Super Smash Bros. 3DS / Wii U

SmashBoxAccording to WordPress this is going to be my 100th post! So, congratulations to me.

Super Smash Bros. came out for the N64 when I was in college but it was later in the N64’s life cycle and I had already begun moving away from the N64 as a platform of choice.  I might have never tried the game at all, except some of the gentlemen down the hall were REALLY big fans of the game. I wasn’t especially good friends with the gentlemen down the hall, but they enjoyed gaming and avoiding schoolwork as much as I did so we had a lot of common ground. I played a LOT of Smash with those gentlemen, enough to forge some lifelong friendships and move off campus together the next year (where of course we played even more SMASH).  When the Gamecube came out I bought one and we Smashed even harder. Smash became one of the games that defined my college experience, so it is psychologically impossible for me to not purchase new versions when they are released.

This time around Nintendo released Smash Bros. for two consoles, the Wii U and the 3DS. They are NOT the same game as I originally believed although they do have a lot in common. The roster of characters are identical and many of the levels are the same, but there are unique features to each that make the experience for each game distinctive. The games are NOT cross compatible – you can’t play against a Wii U owner with the 3DS version of the game, although in a somewhat unusual move you CAN use the 3DS as an extra controller for a Wii U.

The game hasn’t changed much since the Gamecube iteration. To get started you only need to learn two buttons – attack and special attack. Pressing in a direction with one of the attack buttons will slightly alter which move is performed. All fighters use the same controls so even if you are using someone new you should be able to get a few hits in. This is in contrast to other fighting games (such as Injustice which I recently reviewed) where all fighters have different controls that must be learned separately. I’ve good results introducing new people to Smash by showing them how to jump, and use the two attack buttons. Both of my boys (Who are 5 and 3 years old) were able to play the game and my 5 year old even managed to beat me once or twice (more on that later).  After learning how to use your attacks, advanced players may learn the other two buttons – block and throw.  These are helpful to know but not entirely necessary for enjoying the game.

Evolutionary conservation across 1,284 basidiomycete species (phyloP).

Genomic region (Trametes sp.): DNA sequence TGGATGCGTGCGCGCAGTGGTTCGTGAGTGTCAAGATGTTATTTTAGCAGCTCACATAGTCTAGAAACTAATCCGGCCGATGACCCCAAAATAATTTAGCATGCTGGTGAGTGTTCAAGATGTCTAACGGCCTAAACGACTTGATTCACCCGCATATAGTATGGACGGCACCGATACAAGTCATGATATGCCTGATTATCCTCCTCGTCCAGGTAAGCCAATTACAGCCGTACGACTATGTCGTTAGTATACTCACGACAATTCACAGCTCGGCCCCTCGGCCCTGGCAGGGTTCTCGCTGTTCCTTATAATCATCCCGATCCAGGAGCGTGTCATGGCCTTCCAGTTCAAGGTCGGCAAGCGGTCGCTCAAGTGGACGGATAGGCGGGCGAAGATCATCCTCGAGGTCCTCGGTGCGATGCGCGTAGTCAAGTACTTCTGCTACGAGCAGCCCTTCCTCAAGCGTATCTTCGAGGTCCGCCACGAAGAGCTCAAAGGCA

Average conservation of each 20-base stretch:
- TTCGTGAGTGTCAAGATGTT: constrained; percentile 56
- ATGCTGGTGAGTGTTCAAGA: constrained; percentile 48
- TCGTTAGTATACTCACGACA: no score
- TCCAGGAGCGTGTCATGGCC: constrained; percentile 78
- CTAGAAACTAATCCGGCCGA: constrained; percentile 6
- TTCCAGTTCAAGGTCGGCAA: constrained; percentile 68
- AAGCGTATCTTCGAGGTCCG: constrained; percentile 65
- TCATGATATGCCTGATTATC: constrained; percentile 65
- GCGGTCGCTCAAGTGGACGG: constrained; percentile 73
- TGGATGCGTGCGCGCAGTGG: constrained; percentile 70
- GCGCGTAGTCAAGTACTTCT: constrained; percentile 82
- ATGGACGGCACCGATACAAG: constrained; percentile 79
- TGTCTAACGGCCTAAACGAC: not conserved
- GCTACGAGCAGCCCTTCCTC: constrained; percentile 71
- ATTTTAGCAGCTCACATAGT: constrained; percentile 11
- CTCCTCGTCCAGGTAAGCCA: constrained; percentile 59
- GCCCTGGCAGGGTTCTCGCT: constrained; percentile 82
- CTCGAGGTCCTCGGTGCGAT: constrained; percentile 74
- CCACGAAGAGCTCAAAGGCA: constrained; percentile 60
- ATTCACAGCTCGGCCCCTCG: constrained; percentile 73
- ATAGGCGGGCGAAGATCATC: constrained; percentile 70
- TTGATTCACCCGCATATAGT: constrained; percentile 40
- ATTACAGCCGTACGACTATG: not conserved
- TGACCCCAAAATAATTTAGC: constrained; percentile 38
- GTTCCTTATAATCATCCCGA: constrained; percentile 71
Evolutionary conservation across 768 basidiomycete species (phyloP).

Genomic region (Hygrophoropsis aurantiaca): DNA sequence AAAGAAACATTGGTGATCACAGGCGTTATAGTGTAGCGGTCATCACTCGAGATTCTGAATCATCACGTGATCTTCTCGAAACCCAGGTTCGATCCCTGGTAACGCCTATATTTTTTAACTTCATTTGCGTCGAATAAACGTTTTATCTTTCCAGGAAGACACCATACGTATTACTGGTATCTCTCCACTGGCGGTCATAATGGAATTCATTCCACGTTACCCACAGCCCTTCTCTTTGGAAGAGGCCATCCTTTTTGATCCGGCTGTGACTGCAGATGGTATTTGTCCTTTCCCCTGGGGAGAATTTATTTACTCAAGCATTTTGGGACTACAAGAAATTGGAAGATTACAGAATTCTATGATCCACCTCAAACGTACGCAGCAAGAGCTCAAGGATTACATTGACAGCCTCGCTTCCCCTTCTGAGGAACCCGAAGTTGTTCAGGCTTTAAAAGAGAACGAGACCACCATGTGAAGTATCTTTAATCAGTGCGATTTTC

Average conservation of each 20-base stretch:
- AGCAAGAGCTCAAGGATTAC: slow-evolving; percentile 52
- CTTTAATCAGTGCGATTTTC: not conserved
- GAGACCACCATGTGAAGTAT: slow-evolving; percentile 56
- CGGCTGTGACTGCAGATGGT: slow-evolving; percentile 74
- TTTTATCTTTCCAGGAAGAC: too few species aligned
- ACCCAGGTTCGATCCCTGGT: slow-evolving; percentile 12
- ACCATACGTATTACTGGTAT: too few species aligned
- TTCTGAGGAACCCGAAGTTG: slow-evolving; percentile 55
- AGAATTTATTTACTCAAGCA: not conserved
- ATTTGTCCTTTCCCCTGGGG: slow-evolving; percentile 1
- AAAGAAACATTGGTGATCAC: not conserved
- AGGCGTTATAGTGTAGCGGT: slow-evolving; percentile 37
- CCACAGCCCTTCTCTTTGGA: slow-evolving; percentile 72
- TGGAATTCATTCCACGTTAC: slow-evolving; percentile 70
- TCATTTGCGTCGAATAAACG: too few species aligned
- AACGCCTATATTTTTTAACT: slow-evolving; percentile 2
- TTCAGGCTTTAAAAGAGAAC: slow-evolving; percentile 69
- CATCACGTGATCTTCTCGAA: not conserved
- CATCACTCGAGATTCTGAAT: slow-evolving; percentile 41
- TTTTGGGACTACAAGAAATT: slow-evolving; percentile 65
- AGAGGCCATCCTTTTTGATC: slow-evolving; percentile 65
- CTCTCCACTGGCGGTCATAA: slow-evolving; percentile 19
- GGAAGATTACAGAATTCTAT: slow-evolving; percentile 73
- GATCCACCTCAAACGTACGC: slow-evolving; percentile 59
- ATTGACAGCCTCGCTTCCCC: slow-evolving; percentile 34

Fighting games generally aren’t noted for being fantastic single player experiences and Smash Bros. is no exception.  Fortunately Smash makes up for a somewhat lackluster single player experience by including BUTT LOADS (Figuratively) of different modes that can be enjoyed.  These include (but are not limited to) Classic Mode, All-Star Mode, Street Smash (3DS), Smash Run (3D), Smash Tour (Wii U), Event Smash (Wii U), Special Orders (Wii U) and online battle modes.  Completing each of the modes with each of the 50 playable characters will take a significant time investment.

Fight

You can post screenshots through the Miiverse.